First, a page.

- They might eat animals who normally eat trees, so there will be more trees.
Next, we watched the video below, How Wolves Change Rivers.
We stopped the video frequently to summarize and sequence the events described there. The student’s level of comprehension was incredible considering how quickly the video moves along. They were clearly captivated by the subject matter and very keen to understand.
We wanted the students to reflect on their thinking about our original question: Can wolves or deer change the geography of the land? It was interesting to see how that thinking changed.
Now we think….
- Yes, they can. When the wolves killed the deer, the deer moved out of the area where they used to eat. Plants grew bigger and other animals came back. Beavers came back and built dams. The dams changed which way the water flows.
- And the forest grew back five times bigger because the deer were chased away (they used to eat the leaves on the trees).
- The plants hold up the soil so the mountains and hills do not fall into the river. That is also changing geography.
See the albums before for other photo highlights from our week…
Research Using Nonfiction Texts
Rehearsing for our Performance at the Senior’s Center
This week, the Grade 2s visited Oi Bird Park. We are learning to observe and understand the connections between living things in their environment as well as how humans, both challenge and help species to survive.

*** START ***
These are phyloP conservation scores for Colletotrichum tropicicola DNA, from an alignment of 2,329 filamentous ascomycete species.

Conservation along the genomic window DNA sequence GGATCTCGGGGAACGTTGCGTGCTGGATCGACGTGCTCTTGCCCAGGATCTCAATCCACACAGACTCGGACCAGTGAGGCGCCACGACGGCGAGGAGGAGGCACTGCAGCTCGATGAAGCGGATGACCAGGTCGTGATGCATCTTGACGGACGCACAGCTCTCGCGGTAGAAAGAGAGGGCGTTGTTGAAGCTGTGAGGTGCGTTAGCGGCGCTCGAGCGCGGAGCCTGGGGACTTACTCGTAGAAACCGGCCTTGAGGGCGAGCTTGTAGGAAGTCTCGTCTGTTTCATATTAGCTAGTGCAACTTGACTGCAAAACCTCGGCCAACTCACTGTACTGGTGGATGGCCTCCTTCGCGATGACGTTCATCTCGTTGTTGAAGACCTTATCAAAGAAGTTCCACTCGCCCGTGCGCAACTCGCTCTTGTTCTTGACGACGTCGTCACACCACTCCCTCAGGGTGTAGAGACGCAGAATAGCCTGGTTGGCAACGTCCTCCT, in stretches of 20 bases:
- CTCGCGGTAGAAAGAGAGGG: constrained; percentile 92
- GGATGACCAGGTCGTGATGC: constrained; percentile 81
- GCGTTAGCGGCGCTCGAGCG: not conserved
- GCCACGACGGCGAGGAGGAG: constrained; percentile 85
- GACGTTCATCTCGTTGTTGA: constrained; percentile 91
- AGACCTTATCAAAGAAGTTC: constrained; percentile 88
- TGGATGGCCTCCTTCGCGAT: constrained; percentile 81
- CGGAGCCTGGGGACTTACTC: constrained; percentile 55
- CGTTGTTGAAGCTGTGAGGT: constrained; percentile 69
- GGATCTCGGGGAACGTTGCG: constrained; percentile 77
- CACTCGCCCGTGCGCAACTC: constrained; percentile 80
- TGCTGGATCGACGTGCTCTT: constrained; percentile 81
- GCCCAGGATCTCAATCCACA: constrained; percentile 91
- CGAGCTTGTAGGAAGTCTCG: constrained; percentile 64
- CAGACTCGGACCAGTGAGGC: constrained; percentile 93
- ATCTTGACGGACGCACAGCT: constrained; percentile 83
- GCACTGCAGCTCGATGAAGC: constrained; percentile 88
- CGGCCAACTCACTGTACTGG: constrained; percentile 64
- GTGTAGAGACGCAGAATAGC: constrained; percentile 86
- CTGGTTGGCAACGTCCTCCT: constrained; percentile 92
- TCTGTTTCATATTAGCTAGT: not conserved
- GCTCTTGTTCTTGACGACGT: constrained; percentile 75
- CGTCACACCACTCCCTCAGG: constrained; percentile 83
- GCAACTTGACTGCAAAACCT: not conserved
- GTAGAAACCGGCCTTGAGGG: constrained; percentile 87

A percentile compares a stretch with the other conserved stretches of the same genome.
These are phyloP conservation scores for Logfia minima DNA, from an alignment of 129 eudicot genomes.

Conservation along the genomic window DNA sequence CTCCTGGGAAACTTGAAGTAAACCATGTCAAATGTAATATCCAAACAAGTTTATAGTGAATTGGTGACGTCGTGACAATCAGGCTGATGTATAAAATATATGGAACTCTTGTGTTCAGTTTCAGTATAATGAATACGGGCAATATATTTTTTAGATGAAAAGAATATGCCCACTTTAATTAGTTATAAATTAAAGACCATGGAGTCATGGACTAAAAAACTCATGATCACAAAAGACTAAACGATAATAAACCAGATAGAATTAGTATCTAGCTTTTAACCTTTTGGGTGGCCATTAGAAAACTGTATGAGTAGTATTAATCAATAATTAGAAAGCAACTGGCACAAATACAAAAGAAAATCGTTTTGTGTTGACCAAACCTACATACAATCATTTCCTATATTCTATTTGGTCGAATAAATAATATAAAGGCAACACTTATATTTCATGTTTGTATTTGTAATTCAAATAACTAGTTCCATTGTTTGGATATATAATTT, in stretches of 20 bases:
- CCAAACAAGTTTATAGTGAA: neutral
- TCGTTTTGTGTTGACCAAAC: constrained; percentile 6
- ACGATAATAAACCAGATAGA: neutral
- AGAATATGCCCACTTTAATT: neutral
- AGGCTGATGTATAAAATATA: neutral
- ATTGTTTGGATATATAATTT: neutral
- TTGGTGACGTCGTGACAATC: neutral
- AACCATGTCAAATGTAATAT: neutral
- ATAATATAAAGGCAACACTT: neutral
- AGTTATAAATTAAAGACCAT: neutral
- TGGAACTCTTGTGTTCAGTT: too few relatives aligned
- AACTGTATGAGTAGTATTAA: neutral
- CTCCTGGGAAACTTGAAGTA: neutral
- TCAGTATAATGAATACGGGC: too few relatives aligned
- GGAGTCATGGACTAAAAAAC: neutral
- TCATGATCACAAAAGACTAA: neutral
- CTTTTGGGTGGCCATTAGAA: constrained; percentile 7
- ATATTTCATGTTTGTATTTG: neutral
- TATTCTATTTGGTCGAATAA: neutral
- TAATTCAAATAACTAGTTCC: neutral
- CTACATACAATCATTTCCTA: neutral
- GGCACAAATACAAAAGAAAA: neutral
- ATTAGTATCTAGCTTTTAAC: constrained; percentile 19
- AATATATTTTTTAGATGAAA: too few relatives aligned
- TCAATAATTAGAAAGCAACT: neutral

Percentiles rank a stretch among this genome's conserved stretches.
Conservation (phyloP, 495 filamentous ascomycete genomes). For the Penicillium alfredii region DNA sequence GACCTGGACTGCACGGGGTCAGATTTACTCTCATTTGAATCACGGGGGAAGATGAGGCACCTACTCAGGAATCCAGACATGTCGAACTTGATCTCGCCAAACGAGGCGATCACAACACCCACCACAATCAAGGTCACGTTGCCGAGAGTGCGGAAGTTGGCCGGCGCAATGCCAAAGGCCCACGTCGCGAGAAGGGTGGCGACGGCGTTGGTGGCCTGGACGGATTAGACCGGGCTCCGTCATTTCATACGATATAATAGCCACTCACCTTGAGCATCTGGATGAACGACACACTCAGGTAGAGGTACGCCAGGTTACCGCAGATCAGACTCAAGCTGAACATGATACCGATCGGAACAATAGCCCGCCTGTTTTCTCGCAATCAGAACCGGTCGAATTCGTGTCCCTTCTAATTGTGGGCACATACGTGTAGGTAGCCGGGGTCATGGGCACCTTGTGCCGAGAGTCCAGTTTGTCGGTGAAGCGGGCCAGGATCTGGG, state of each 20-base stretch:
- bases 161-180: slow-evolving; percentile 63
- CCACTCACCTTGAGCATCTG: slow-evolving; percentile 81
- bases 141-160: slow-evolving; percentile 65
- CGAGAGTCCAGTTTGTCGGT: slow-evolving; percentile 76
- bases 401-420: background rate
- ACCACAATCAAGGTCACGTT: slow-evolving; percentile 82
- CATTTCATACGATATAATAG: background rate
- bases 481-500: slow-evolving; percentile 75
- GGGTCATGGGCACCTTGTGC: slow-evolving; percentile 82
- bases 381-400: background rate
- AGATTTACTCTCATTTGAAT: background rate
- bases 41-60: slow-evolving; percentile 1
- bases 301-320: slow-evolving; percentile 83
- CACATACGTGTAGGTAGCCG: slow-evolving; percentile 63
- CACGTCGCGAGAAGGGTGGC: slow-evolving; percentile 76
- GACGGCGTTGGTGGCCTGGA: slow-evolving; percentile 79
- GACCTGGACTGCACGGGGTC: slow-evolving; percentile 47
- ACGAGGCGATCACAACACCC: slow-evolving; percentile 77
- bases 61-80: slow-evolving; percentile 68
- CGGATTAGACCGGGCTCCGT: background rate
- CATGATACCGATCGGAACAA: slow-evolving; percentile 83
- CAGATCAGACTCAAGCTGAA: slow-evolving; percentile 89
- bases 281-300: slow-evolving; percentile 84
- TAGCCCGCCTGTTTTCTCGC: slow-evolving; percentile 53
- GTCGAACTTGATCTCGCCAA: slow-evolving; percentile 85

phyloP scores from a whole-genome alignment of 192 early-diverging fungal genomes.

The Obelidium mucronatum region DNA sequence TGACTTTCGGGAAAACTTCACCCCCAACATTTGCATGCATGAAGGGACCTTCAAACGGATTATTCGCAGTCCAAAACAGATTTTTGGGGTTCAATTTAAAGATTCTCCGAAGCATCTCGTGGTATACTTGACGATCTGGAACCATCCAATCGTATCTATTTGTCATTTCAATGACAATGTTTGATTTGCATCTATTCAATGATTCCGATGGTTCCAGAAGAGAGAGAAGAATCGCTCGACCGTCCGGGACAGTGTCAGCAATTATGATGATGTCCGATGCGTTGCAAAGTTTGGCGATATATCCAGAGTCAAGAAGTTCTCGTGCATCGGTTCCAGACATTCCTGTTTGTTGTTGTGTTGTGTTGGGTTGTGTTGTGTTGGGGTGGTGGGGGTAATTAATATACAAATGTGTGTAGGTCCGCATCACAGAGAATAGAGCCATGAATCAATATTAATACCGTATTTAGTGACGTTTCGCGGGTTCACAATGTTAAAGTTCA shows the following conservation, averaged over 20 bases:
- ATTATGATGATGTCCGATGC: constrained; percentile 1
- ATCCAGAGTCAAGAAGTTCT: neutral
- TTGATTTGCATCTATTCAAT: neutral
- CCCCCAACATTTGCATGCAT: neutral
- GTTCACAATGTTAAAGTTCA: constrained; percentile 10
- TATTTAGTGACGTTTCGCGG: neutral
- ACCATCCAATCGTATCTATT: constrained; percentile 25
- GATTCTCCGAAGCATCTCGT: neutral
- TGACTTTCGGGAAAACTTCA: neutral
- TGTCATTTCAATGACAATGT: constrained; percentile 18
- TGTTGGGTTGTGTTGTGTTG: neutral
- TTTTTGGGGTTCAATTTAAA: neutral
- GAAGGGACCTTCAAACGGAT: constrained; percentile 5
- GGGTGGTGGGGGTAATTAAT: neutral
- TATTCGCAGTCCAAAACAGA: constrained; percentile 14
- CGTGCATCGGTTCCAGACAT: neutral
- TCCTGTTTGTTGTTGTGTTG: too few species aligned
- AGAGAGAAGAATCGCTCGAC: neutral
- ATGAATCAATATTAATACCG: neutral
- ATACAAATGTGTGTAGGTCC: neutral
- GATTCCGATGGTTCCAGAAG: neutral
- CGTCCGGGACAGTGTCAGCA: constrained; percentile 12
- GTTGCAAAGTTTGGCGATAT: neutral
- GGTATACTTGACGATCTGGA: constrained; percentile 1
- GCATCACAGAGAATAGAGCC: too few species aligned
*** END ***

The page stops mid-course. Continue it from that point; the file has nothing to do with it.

In preparation for the field trip we asked the children the following questions to get them thinking about our purpose there and how we can achieve that purpose. Here are some of their ideas.
|What is our purpose?
(Why are we going to the Oi Bird Park?)
|What skills will we need in order to be successful?||How will we act to help us in our learning?|
|To learn more about animals.
To learn about our unit of inquiry and what people are doing that we should never do.
To learn about how we share the planet.
|We will need our listening skills to listen the teacher and to listen to the animals .
And we have to think about what we see and how we can help the animals so we will use our thinking skills.
|We will stay with the teacher so that we are safe.
We will be respectful and not too loud to scare the birds.
We will not litter because this is where the birds live.
While at the park, we used the Draw, Name, Connect, Explain thinking routine as a tool to investigate the park’s living things in their natural environment.
To do this they: